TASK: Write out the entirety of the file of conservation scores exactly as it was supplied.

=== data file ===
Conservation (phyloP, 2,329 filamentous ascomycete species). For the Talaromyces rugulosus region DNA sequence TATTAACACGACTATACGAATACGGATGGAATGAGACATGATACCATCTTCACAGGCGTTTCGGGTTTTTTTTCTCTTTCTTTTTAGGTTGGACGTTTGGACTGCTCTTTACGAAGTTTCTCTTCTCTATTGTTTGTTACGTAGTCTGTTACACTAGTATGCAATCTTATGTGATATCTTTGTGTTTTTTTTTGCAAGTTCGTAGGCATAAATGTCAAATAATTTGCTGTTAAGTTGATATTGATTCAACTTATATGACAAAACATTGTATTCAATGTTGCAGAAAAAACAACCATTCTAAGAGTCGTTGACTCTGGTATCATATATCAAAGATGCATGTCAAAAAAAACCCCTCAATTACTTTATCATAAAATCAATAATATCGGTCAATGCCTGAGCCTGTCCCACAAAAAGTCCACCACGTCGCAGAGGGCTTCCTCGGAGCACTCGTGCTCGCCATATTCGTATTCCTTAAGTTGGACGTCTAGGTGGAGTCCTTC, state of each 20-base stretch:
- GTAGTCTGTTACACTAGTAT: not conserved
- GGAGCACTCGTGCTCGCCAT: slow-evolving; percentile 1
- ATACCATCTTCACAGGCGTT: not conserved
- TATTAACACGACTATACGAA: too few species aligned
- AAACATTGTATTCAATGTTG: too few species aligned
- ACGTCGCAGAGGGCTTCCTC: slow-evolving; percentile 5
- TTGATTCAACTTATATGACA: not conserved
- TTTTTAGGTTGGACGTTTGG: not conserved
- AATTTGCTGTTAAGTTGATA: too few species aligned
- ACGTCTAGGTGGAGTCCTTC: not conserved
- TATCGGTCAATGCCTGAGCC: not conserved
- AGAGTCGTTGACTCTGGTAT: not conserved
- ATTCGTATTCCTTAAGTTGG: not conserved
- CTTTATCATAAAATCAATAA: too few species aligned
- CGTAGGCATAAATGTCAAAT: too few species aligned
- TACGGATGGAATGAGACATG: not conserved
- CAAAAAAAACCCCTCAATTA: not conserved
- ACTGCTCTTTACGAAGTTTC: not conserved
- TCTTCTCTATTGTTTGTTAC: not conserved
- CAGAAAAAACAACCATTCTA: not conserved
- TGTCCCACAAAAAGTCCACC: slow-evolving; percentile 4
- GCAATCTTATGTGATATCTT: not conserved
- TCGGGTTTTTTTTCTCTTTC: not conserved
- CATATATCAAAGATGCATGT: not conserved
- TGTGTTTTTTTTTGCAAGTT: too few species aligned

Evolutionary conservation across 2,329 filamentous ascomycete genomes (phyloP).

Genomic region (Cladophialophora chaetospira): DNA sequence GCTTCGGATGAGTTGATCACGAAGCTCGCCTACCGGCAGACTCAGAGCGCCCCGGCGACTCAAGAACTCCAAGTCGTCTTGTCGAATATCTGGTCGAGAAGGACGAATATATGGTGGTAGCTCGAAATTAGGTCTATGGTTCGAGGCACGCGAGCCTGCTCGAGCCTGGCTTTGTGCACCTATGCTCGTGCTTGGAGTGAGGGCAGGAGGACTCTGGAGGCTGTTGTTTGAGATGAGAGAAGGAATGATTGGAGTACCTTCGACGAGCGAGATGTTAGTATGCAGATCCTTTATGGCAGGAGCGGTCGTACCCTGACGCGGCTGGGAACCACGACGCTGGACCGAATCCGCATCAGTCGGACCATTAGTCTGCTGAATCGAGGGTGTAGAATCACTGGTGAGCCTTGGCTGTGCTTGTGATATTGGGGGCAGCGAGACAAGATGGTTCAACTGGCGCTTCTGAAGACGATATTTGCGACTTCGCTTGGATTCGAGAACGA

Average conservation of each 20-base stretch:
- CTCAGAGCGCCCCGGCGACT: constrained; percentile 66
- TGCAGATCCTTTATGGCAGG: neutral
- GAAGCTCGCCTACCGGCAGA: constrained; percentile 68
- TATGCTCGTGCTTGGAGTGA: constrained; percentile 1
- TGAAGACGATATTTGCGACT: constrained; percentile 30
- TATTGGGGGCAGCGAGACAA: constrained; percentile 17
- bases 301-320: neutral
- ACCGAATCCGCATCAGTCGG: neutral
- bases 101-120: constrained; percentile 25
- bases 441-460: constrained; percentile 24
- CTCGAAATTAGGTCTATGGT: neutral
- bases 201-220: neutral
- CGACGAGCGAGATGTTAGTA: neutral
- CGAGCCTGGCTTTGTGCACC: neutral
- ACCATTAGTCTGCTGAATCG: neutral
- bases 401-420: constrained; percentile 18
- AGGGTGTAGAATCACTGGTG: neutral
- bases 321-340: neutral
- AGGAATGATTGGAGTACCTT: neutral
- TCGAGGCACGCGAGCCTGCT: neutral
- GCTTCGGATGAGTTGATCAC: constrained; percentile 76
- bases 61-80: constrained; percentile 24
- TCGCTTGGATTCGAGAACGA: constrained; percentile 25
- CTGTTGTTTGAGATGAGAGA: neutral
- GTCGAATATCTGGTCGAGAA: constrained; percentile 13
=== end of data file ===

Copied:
Conservation (phyloP, 2,329 filamentous ascomycete species). For the Talaromyces rugulosus region DNA sequence TATTAACACGACTATACGAATACGGATGGAATGAGACATGATACCATCTTCACAGGCGTTTCGGGTTTTTTTTCTCTTTCTTTTTAGGTTGGACGTTTGGACTGCTCTTTACGAAGTTTCTCTTCTCTATTGTTTGTTACGTAGTCTGTTACACTAGTATGCAATCTTATGTGATATCTTTGTGTTTTTTTTTGCAAGTTCGTAGGCATAAATGTCAAATAATTTGCTGTTAAGTTGATATTGATTCAACTTATATGACAAAACATTGTATTCAATGTTGCAGAAAAAACAACCATTCTAAGAGTCGTTGACTCTGGTATCATATATCAAAGATGCATGTCAAAAAAAACCCCTCAATTACTTTATCATAAAATCAATAATATCGGTCAATGCCTGAGCCTGTCCCACAAAAAGTCCACCACGTCGCAGAGGGCTTCCTCGGAGCACTCGTGCTCGCCATATTCGTATTCCTTAAGTTGGACGTCTAGGTGGAGTCCTTC, state of each 20-base stretch:
- GTAGTCTGTTACACTAGTAT: not conserved
- GGAGCACTCGTGCTCGCCAT: slow-evolving; percentile 1
- ATACCATCTTCACAGGCGTT: not conserved
- TATTAACACGACTATACGAA: too few species aligned
- AAACATTGTATTCAATGTTG: too few species aligned
- ACGTCGCAGAGGGCTTCCTC: slow-evolving; percentile 5
- TTGATTCAACTTATATGACA: not conserved
- TTTTTAGGTTGGACGTTTGG: not conserved
- AATTTGCTGTTAAGTTGATA: too few species aligned
- ACGTCTAGGTGGAGTCCTTC: not conserved
- TATCGGTCAATGCCTGAGCC: not conserved
- AGAGTCGTTGACTCTGGTAT: not conserved
- ATTCGTATTCCTTAAGTTGG: not conserved
- CTTTATCATAAAATCAATAA: too few species aligned
- CGTAGGCATAAATGTCAAAT: too few species aligned
- TACGGATGGAATGAGACATG: not conserved
- CAAAAAAAACCCCTCAATTA: not conserved
- ACTGCTCTTTACGAAGTTTC: not conserved
- TCTTCTCTATTGTTTGTTAC: not conserved
- CAGAAAAAACAACCATTCTA: not conserved
- TGTCCCACAAAAAGTCCACC: slow-evolving; percentile 4
- GCAATCTTATGTGATATCTT: not conserved
- TCGGGTTTTTTTTCTCTTTC: not conserved
- CATATATCAAAGATGCATGT: not conserved
- TGTGTTTTTTTTTGCAAGTT: too few species aligned

Evolutionary conservation across 2,329 filamentous ascomycete genomes (phyloP).

Genomic region (Cladophialophora chaetospira): DNA sequence GCTTCGGATGAGTTGATCACGAAGCTCGCCTACCGGCAGACTCAGAGCGCCCCGGCGACTCAAGAACTCCAAGTCGTCTTGTCGAATATCTGGTCGAGAAGGACGAATATATGGTGGTAGCTCGAAATTAGGTCTATGGTTCGAGGCACGCGAGCCTGCTCGAGCCTGGCTTTGTGCACCTATGCTCGTGCTTGGAGTGAGGGCAGGAGGACTCTGGAGGCTGTTGTTTGAGATGAGAGAAGGAATGATTGGAGTACCTTCGACGAGCGAGATGTTAGTATGCAGATCCTTTATGGCAGGAGCGGTCGTACCCTGACGCGGCTGGGAACCACGACGCTGGACCGAATCCGCATCAGTCGGACCATTAGTCTGCTGAATCGAGGGTGTAGAATCACTGGTGAGCCTTGGCTGTGCTTGTGATATTGGGGGCAGCGAGACAAGATGGTTCAACTGGCGCTTCTGAAGACGATATTTGCGACTTCGCTTGGATTCGAGAACGA

Average conservation of each 20-base stretch:
- CTCAGAGCGCCCCGGCGACT: constrained; percentile 66
- TGCAGATCCTTTATGGCAGG: neutral
- GAAGCTCGCCTACCGGCAGA: constrained; percentile 68
- TATGCTCGTGCTTGGAGTGA: constrained; percentile 1
- TGAAGACGATATTTGCGACT: constrained; percentile 30
- TATTGGGGGCAGCGAGACAA: constrained; percentile 17
- bases 301-320: neutral
- ACCGAATCCGCATCAGTCGG: neutral
- bases 101-120: constrained; percentile 25
- bases 441-460: constrained; percentile 24
- CTCGAAATTAGGTCTATGGT: neutral
- bases 201-220: neutral
- CGACGAGCGAGATGTTAGTA: neutral
- CGAGCCTGGCTTTGTGCACC: neutral
- ACCATTAGTCTGCTGAATCG: neutral
- bases 401-420: constrained; percentile 18
- AGGGTGTAGAATCACTGGTG: neutral
- bases 321-340: neutral
- AGGAATGATTGGAGTACCTT: neutral
- TCGAGGCACGCGAGCCTGCT: neutral
- GCTTCGGATGAGTTGATCAC: constrained; percentile 76
- bases 61-80: constrained; percentile 24
- TCGCTTGGATTCGAGAACGA: constrained; percentile 25
- CTGTTGTTTGAGATGAGAGA: neutral
- GTCGAATATCTGGTCGAGAA: constrained; percentile 13